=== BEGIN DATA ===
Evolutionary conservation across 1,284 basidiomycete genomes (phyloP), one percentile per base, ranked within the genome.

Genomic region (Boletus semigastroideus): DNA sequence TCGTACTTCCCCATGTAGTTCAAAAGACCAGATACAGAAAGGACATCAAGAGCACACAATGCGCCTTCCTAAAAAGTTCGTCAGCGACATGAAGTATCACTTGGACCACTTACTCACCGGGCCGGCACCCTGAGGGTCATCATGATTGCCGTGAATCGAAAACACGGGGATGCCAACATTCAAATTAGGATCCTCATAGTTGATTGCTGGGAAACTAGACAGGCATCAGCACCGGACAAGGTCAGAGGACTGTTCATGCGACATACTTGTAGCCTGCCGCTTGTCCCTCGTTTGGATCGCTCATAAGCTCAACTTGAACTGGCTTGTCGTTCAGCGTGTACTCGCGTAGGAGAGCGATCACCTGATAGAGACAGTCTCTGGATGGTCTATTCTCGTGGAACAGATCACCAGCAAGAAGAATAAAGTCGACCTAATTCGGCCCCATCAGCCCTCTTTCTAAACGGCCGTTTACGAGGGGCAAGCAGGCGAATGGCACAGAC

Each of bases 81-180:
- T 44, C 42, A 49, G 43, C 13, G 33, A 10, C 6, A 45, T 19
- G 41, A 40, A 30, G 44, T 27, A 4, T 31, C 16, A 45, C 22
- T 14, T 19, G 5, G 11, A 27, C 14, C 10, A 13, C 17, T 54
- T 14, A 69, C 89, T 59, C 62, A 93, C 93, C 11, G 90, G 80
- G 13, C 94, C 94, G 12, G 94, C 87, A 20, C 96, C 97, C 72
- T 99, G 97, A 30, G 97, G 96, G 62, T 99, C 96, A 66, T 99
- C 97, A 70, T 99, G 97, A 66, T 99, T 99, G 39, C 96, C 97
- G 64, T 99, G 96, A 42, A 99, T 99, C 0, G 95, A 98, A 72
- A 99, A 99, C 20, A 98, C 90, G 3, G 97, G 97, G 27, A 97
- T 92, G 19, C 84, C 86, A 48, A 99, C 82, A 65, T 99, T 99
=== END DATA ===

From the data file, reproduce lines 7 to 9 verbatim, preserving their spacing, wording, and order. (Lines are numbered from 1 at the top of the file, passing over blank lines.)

- T 14, A 69, C 89, T 59, C 62, A 93, C 93, C 11, G 90, G 80
- G 13, C 94, C 94, G 12, G 94, C 87, A 20, C 96, C 97, C 72
- T 99, G 97, A 30, G 97, G 96, G 62, T 99, C 96, A 66, T 99